However, throughout all the many tomes written about the reasons behind the failure of Time Warner/ AOL there is one constant theme: the cultures clash that existed between the two companies, which eventually proved to be a hurdle too high for its change management leadership to tackle, particularly given the rapidly waning executive enthusiasm for the deal.
A cultures clash too far
AOL and Time Warner internal cultures were about as different as they could get. AOL’s employees were each part of a big family. Time Warner had divisions which never spoke to each other. Their compensation structures were completely different, too. AOL’s executives benefitted from stock options, which were decided by reference to the performance of the group as well as the individual. Timer Warner’s compensation package promoted its divisional separation: it paid cold hard cash based on divisional results.
Time Warner’s people had far narrower self-interests. They simply weren’t interested in what others were doing, and when it came to the merged group, all they saw was the integration of expensive operations which they didn’t understand, and had no inclination to.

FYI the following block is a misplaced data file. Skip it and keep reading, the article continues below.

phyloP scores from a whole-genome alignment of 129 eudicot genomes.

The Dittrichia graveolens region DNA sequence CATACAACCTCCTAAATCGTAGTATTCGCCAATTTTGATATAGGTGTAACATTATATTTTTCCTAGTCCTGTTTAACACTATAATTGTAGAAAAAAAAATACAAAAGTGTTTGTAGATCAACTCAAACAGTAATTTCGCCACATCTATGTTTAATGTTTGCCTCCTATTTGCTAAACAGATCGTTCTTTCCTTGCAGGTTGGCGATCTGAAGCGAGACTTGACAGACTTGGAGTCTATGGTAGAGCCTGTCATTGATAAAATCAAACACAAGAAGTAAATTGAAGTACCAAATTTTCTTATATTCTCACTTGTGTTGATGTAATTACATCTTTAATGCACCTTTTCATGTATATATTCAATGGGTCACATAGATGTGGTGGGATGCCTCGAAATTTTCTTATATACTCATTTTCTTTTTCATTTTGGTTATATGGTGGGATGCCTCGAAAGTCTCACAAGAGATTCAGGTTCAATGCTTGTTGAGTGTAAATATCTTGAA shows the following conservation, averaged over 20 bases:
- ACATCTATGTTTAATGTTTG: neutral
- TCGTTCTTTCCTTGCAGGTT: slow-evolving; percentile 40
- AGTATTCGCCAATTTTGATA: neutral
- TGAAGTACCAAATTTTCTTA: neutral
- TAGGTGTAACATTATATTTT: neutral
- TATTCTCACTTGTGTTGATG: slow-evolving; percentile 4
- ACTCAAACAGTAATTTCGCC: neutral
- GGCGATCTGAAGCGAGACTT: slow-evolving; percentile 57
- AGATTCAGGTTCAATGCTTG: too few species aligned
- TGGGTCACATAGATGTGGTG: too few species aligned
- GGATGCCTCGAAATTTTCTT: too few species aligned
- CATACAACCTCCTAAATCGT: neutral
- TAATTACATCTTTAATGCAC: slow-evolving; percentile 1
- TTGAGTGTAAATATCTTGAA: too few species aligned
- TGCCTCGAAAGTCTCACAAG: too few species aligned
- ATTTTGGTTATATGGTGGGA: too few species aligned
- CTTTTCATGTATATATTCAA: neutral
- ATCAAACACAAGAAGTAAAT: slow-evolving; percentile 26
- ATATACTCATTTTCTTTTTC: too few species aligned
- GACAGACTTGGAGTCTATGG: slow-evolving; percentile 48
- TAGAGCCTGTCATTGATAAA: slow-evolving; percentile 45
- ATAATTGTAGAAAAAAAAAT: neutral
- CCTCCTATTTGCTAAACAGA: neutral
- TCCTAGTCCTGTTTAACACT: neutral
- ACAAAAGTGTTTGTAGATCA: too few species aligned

Those in the loop on the merger proposal from the off never considered this as a factor.
Change Management takes time and enthusiasm
Regulatory approval for the deal took a year to come through. By the time it did, leaders of the merged company had lost their initial enthusiasm for it. The natural human responses of denial and resistance had been concreted into the fabric of the new company.
Instead of engendering a new company wide philosophy, and working with its people toward commitment to the change, time had been lost and executives now found themselves fighting fires. Change management had moved to crisis management, and the new culture emerging was one of blame. This roadway of crisis and blame was undoubtedly a factor which led to the premature departure of Chairman Steve Case in 2003.
This state of crisis was encouraged by a number of poor change management actions:
- Employees were not engaged in the change
- Change was only accepted at the very top, with no follow through down the line